I would CYA heavily in such an instance to prevent successful lawsuit for religious discrimination, etc. For example, meet in a public place and record myself giving her various options and alternatives for getting the job done. But I would NEVER notarize her document if she refuses to show me her face. I am not attracted to such traits anyhow so I don't see the big idea.

Jesse Bull

02 Jan 2018

Positive identification is required, if the customer is unwilling to show accepted positive identification, I'm unwilling to show my Notary stamp. She/he can look elsewhere for notarization.

Tony

02 Jan 2018

I agree with the majority who object to bowing to customs contrary to ours. I would look out for obvious names that might indicate a potential problem and on my call to the customer I would remind them of the need for ID and try to establish if this would be a problem before I drove out to meet with them.

Betty

02 Jan 2018

I would refuse to perform the notarization if the signer would not remove the veil. How is this different from someone refusing to remove a scarf or a hat? It isn't. We CAN refuse to perform this service. I have done so, even if my attorney tells me that it is ok. If I don't feel comfortable, I simply tell them to find somebody else. I was engaged to perform a Loan Modification where the parents of the owner of a house were not all available to sign the paperwork. They offered a POA, but it was not notarized. They told me that they didn't think it didn't to be notarized. The vendor tried twice to get this done. One party could not find a set of two weeks to be available to sign this paperwork. The owner told me that he had not paid his mortgage for 2 years. TMI, and None of my business. Gee whiz! I didn't want to be involved in what I saw was outright mortgage theft from the borrower. THIS is why the case of the Baker who refused too design and bake the cake--the one recently heard at the Supreme Court is very important. If we are compelled to offer the services that we swear to practice, our country is no better than a Banana Republic.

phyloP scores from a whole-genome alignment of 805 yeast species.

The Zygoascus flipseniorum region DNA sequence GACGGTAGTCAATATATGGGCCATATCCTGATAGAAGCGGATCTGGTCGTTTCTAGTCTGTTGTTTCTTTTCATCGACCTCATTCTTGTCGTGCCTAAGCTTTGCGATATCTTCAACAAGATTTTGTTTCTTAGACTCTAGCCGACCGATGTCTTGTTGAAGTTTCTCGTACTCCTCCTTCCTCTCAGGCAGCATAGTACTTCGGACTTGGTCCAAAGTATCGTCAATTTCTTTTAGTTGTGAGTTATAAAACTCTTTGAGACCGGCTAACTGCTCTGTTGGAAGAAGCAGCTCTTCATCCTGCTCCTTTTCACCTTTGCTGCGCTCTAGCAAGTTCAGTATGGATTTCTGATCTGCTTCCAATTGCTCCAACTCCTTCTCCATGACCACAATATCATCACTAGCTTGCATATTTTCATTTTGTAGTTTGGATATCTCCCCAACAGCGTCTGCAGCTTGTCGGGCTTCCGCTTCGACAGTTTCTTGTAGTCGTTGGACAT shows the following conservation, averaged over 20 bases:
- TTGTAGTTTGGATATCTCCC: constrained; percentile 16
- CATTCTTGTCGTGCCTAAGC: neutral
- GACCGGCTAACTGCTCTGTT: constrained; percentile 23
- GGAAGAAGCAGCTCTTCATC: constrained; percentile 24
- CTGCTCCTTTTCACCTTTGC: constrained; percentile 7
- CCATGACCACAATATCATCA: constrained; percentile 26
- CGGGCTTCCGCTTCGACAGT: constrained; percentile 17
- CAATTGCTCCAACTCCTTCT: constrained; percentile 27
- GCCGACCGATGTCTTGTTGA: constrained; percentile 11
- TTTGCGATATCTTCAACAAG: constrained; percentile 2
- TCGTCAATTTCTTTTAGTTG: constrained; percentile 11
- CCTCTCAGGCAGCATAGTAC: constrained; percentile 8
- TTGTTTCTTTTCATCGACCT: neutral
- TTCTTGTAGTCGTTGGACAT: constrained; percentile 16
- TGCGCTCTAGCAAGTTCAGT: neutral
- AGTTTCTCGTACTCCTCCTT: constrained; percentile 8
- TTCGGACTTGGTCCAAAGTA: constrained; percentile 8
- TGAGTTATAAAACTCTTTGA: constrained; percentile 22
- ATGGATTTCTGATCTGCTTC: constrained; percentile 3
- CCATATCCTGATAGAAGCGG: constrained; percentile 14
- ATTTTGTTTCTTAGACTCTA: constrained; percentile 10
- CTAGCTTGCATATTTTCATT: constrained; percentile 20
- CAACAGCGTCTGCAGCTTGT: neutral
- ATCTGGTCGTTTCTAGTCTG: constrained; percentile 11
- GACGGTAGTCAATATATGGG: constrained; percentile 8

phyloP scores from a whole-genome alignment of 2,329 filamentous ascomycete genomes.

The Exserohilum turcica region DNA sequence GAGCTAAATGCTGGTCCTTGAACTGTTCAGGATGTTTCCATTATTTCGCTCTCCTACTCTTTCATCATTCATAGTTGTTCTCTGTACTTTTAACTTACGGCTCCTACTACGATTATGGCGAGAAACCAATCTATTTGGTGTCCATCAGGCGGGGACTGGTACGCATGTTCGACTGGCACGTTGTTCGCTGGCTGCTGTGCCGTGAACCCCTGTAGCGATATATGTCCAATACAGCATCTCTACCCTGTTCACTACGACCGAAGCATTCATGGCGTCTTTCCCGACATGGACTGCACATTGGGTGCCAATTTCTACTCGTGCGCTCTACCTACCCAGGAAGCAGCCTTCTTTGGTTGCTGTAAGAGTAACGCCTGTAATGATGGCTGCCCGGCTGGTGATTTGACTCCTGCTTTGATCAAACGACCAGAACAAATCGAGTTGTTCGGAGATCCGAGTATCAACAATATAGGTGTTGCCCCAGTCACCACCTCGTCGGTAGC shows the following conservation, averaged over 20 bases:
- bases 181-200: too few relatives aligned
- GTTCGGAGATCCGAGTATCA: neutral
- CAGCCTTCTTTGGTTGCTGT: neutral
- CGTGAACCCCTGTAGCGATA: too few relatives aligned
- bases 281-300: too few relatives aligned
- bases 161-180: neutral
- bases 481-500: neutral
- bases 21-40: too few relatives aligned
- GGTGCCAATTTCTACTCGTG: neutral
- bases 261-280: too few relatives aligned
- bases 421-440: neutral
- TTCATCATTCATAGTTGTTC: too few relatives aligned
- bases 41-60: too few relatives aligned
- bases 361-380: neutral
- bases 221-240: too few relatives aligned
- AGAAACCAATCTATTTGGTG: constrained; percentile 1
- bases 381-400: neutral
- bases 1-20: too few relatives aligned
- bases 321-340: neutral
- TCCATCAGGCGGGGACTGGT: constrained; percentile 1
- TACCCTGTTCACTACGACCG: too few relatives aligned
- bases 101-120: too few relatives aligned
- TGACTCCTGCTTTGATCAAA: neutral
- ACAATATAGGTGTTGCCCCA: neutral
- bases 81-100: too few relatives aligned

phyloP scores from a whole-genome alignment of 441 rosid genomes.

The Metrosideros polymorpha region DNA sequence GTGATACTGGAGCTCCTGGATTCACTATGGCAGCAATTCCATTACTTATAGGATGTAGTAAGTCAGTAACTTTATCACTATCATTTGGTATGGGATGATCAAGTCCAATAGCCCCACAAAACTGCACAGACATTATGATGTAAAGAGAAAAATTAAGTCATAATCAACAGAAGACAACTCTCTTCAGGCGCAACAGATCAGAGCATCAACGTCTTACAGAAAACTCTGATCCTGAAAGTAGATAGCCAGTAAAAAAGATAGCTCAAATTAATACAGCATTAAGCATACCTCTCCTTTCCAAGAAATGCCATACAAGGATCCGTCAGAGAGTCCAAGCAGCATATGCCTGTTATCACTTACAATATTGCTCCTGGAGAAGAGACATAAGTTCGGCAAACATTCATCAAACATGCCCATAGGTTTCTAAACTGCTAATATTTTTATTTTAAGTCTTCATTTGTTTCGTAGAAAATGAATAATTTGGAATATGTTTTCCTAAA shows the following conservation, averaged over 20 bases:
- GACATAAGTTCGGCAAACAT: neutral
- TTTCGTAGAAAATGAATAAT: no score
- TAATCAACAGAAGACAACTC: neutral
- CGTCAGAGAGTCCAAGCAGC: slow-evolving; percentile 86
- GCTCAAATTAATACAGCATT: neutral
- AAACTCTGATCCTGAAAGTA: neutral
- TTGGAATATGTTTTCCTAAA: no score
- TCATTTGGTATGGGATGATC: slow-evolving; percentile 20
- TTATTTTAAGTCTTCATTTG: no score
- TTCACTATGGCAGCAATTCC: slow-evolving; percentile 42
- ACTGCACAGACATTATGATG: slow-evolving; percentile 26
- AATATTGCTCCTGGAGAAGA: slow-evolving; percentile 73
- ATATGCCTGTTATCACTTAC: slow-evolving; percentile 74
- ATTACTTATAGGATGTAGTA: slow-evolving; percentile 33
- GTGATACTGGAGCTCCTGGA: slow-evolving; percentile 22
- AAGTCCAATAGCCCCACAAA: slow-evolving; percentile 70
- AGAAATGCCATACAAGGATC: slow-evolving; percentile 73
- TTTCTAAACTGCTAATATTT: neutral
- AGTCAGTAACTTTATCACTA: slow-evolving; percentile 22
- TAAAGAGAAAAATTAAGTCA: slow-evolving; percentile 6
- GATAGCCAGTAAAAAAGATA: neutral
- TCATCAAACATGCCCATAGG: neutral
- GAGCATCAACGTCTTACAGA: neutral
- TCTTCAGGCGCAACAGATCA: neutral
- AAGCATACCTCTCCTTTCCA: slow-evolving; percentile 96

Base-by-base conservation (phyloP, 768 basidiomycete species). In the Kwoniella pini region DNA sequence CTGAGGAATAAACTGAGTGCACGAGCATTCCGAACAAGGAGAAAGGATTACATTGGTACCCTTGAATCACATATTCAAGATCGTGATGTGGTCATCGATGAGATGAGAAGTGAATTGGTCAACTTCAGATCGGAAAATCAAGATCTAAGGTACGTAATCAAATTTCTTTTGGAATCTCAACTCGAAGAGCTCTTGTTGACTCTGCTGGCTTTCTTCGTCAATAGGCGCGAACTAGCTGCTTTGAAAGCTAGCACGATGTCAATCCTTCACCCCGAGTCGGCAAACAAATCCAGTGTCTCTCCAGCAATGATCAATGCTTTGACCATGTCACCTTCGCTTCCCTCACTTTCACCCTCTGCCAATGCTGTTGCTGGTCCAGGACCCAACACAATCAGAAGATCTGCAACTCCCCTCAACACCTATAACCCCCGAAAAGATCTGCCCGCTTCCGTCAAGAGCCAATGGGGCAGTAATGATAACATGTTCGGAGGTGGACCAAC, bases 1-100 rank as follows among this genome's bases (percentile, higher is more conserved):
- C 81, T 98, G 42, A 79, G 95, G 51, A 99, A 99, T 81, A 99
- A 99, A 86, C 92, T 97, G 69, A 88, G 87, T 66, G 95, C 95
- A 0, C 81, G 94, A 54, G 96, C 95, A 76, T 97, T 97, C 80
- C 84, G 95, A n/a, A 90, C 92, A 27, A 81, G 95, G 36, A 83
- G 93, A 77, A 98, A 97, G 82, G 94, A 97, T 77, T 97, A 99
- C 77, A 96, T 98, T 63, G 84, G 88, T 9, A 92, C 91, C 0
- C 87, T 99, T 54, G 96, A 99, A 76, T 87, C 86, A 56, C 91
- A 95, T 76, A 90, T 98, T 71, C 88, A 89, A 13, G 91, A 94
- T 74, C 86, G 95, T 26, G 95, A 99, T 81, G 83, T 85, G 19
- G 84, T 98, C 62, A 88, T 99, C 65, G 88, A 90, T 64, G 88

Loretta

05 Jan 2018

I also agree with the comments. If this is what OUR laws require, then you either comply or or the transaction cannot be completed

Theresa Robertson

05 Jan 2018

As a female notary, I would offer to look at her unveiled face in private. However, if she were unwilling, I would not notarize her documents. This is for no other reason than I must follow the rules and regulations of my state.

JMS

15 Mar 2018

@Maria can you keep your racist views to yourself and stay on topic? Unreal. VERY offended by your input and I'm as American as Apple pie. Please, check yourself.